Smith said she keeps a CPA on retainer at all times to make sure she stays in compliance with the constantly-shifting federal and state tax codes. But even that is no guarantee that a form won’t get misplaced or a tax bill paid late. And then she gets penalized.
“There are so many different kinds of taxes that you have to keep on top of. It’s very complicated. Once I didn’t turn in something correctly and I had a penalty tax. That starts to sting those penalties,” she said.
Third, stop scapegoating politically expedient industries.
At the other end of the spectrum are the massive oil companies, specifically targeted by the president’s $447 billion “American Jobs Act,” which also seeks to cut the deficit by $3 trillion over the next decade.
The so-called “jobs bill” would raise $41 billion during the next 10 years by eliminating various energy industry deductions. “Do we keep tax loopholes for oil companies, or do we put teachers back to work?” Obama said pointedly in a speech introducing the proposed legislation earlier this month.
The oil companies believe they’re being scapegoated by the White House, set up as political piñatas, and that such a strategy is detrimental to the cause of real tax reform.
“We understand that any type of tax reform, if it’s going to be broad, it’s going to look at all players and all issues. We understand that and we’ll be a part of that,” said Stephen Comstock, manager of tax policy at the American Petroleum Institute, a trade group. “But being specifically targeted because we're where the money is -- that’s not the way to run tax policy.”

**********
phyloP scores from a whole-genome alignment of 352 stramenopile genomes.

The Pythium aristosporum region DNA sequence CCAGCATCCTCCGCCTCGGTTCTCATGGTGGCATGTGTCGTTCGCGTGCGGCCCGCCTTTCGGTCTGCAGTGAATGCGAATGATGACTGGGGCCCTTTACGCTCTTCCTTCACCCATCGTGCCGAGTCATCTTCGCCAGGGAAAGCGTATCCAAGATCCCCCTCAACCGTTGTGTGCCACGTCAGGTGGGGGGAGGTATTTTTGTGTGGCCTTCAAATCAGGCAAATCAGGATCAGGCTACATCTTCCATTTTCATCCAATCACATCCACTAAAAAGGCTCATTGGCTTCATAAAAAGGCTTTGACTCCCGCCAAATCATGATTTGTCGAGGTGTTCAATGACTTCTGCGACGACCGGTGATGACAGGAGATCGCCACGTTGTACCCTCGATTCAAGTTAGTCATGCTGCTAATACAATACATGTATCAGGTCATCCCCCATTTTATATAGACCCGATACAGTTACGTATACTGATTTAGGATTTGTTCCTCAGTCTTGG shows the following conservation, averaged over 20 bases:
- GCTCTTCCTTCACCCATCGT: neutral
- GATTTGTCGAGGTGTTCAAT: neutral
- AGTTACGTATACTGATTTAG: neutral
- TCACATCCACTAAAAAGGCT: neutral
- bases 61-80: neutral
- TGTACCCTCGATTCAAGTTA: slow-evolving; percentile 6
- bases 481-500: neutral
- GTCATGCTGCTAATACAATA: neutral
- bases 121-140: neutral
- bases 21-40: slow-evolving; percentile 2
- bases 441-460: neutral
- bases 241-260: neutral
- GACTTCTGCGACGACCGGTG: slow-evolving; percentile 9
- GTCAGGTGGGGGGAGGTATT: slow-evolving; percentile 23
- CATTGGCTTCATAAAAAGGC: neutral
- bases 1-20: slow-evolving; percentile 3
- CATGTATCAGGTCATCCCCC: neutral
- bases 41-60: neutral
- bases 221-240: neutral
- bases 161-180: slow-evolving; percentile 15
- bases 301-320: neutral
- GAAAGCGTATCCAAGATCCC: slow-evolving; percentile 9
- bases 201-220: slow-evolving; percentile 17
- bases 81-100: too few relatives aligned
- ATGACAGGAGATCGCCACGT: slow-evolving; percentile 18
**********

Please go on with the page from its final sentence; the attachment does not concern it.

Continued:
Comstock defended the deductions, arguing that they allow the “capital intensive” oil companies to recover their considerable costs and reinvest money back into their projects, a cycle that maintains and creates jobs.
Cook Group’s Hawkins said the medical devices industry was also arbitrarily singled out under Obama’s 2010 health care reform law, citing a 2.3% excise tax included in the legislation that’s been imposed on most medical devices.
Hawkins said the excise tax will cost Cook Group about $17 million in 2011, or more than the $12 million it cost to open a new plant in Canton, Ill., a plant that now employs 300 people. The implication is clear.
“We lost the textile industry. We lost the steel industry. And we darn near lost the car industry,” said Hawkins. “This is real money that is reinvested to grow our company and create jobs.”
In effect, what these two business leaders are saying is, "Why us? Why not big pharma, or the banking industry, or agriculture?" Or anyone else for that matter. Serious reform won’t occur if specific industries are targeted because they’re politically expedient. These antics gut the effort by calling into question the credibility of the would-be reformers and by polarizing the groups that need to come together to find solutions.
Finally, tax reform should encourage risk rather than discourage it.
There has been widespread criticism of a key element of the president’s jobs bill, a plan to raise taxes on millionaires, dubbed the “Buffett Rule” and named for billionaire investor Warren Buffett. The White House claims the tax is needed because millionaires aren’t paying their fair share.
Eric Jackson, chief executive of CapLinked, an online platform for private investing, said the tax is certain to curtail innovation in the technology sector, especially among startups.
The rule primarily targets capital gains, or profits from dividends and the sale of stocks and other investments. That’s where most millionaires derive their income, Jackson explained.
But the profits from capital gains are what most technology investors – so-called “angels” – use to provide seed money for countless startups, companies that might one day grow into the next Facebook, Google (NASDAQ:GOOG) or YouTube.
“Let’s face it, the way that risky companies like this get funded is by individuals. So let’s not penalize them for making those investments,” said Jackson. “Who cares that they’re millionaires? It’s good that they’re millionaires. Let’s put their money to work.”